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In Seattle, a tribute to a Chinese man who saved Jewish lives


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Ho is being honored in a traveling exhibit called, "Visas for Life: The Story of Dr. Feng Shan Ho," now at Seattle's Wing Luke Asian Museum.

"I'm not surprised that this is something that he would do," said his daughter Manli Ho, 51, of Arrowsic, Maine. "He was a risk taker and he was always, always adamant about his principles and his integrity."

Born Sept. 10, 1901, in China's Hunan province, Feng Shan Ho grew up fatherless and in poverty. He was educated by the Norwegian Lutheran Mission in China and attended the College of Yale-in-China, a private, nonprofit organization begun by Yale graduates and now called the Yale-China Association. Ho also earned a doctorate from the University of Munich.

He joined the Chinese Nationalist government's foreign service in 1935 and was first assigned to the embassy in Ankara, Turkey. Fluent in English and German, he was assigned to the consulate in Vienna two years later. And when Nazi Germany annexed Austria in 1938, he was appointed the Chinese consul general there.

One of the only two stories Ho told his daughter about his time in Vienna was his memory of Adolf Hitler's triumphant march into the city where 170,000 of the 185,000 Austrian Jews lived.

"He said Hitler showed up and the people welcomed him fanatically," recalled Manli Ho. "My father was appalled."

The other story was about how he gave some Jewish friends visas so they could leave Austria.

Ho later served as an ambassador to Egypt, Mexico, Bolivia and Columbia before retiring from the foreign service and settling in San Francisco in 1973. When her father died Sept. 28, 1997, at the age of 96, Manli Ho included this single sentence about what he'd done in Austria in his obituary: "Saved Jews during World War II." Eric Saul, an independent curator from San Francisco who was putting together an exhibit of diplomats who helped Jews escape persecution, spotted that reference and contacted the daughter.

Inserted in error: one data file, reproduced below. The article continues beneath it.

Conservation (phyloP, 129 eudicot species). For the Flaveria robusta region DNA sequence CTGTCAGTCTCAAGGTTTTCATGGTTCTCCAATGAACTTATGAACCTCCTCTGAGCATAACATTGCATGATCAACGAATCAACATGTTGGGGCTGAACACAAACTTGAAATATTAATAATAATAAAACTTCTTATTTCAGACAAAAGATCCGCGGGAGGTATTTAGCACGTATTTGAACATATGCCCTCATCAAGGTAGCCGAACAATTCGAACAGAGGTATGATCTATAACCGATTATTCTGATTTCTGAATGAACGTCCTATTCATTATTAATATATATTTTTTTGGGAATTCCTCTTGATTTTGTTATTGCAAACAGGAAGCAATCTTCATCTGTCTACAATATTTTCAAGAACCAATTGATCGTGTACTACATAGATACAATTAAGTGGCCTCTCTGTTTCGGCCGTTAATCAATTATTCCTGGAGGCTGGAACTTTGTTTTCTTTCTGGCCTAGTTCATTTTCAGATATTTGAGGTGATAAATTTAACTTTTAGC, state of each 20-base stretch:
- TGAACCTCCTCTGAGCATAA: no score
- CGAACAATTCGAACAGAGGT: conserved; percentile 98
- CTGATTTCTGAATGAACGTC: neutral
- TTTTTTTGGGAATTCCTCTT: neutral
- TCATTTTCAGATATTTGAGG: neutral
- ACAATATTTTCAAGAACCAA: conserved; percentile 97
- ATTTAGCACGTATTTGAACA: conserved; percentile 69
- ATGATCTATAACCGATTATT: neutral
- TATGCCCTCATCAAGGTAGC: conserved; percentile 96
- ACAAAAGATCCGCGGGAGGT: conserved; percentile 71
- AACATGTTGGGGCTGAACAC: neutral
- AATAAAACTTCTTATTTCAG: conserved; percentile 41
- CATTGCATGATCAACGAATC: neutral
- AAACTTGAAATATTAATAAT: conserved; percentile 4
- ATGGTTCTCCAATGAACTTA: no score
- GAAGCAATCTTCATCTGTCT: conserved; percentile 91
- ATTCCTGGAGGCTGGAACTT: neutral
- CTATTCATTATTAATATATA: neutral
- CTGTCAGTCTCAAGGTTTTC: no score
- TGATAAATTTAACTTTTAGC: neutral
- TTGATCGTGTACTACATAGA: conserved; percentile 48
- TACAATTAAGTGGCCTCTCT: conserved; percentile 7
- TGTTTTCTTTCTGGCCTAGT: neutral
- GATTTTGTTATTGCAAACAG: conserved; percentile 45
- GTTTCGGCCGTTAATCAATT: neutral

Since then, Manli Ho has researched the history of her father's time in Vienna, searching the archives of the U.S. Holocaust Memorial Museum in Washington, D.C., and learning the extent of what her father did.

She learned that her father had a "liberal" visa policy and gave them to any and all who requested one. She found a report stating that during the two years her father headed the consulate in Vienna, he wrote an average of 450 visas a month.

"When this started unfolding, more and more I have a thousand questions that I want to ask him," she said.

Feng Shan Ho grew up in a China that had been invaded by eight countries, Manli Ho said.

"He came from a generation of Chinese who had felt humiliated and bullied and pushed around by imperialist powers," she said. "He always told me, 'Do not allow yourself to be bullied. You have to be proud to be Chinese.' When he saw the Jews being persecuted, it must have been an immediate reaction that he had to do something."

On July 7, 2000, Israel posthumously awarded Feng Shan Ho the title of "Righteous Among the Nations" for his humanitarian courage. According to the exhibit, he is one of 27 diplomats officially recognized by Israel for rescuing Jews during the Holocaust.

The exhibit at the Wing Luke is paired with one recreating the Japanese internment camp at Washington state's Puyallup Fairgrounds, "Camp Harmony."

"It's a way to see how continued prejudice can build up and lead to concentration camps," said museum spokeswoman Van Diep. "In Europe it was death camps, here it was internment camps. We really wanted to promote (the Ho exhibit) as someone standing up against the backlash of an ethnic group."

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